The ways in which fighting fire, and fire itself, affect women are even less understood. Women make up a tiny fraction of the national fire service, both in structural fire departments — the local departments that put out house fires — and the wildland crews that fight fires that occur in the wilderness and areas where wildland meets urban zones. They operate in a system that was built for and around men. And despite evidence that even short-term smoke exposure can affect pregnancy outcomes, female firefighters receive little to no information from their employers on how fire could impact fertility or pregnancy. “Nobody says, ‘smoke is bad, don’t stand there,’” Megan Saylors, a career wildland firefighter for a federal agency, told Grist. “It’s just such an accepted part of our work environment.”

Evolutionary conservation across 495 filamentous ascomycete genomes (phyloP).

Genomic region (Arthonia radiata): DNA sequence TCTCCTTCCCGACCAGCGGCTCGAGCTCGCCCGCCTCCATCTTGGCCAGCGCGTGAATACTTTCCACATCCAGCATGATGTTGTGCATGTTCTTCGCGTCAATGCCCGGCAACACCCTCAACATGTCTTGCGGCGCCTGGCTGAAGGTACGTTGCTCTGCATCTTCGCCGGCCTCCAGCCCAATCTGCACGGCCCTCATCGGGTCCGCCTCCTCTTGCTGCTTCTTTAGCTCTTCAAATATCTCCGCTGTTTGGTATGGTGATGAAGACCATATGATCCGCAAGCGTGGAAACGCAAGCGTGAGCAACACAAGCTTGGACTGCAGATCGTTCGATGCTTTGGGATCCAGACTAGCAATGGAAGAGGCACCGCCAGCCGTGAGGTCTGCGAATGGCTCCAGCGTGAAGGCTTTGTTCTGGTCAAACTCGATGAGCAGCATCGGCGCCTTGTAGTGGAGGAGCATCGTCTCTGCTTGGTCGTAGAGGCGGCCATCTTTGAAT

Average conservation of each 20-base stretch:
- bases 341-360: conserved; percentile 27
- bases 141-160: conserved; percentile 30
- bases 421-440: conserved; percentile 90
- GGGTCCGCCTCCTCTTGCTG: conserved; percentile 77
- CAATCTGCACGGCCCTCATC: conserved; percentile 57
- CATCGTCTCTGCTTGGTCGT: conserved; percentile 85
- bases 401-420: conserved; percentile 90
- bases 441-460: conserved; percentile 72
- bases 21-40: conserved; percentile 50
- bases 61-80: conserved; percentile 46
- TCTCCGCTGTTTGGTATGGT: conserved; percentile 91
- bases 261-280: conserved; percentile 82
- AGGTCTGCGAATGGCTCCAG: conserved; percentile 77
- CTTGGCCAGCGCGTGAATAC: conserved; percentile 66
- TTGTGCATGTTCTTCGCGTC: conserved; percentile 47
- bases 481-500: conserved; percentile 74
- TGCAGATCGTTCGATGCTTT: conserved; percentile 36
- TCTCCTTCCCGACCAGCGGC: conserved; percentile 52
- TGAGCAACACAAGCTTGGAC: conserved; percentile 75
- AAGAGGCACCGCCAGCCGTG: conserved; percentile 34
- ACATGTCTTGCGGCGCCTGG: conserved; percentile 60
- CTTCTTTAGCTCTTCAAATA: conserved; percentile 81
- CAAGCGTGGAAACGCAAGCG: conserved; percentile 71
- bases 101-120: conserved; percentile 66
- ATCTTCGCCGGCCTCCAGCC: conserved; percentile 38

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A recent study published in the journal Environmental Health builds on the slim body of research on how work in the fire service specifically affects the reproductive health of women, and trans and nonbinary people who can get pregnant. By analyzing nearly 2,000 pregnancies in more than 1,000 female firefighters, the study found that self-reported miscarriage was 2.3 times more common among female firefighters than it was among female nurses, a cohort that is exposed to similar chemicals and work strains. Twenty-two percent of female firefighters miscarried, compared to 10 percent of female nurses. 

The results are similar to those of a 2018 analysis showing that 27 percent of pregnancies in a cohort of 1,821 female firefighters ended in miscarriage — higher than the miscarriage rate in the general population, which is 13.5 percent. But the new study went further by separating firefighters by volunteer versus career status and comparing structural firefighters to wildland firefighters.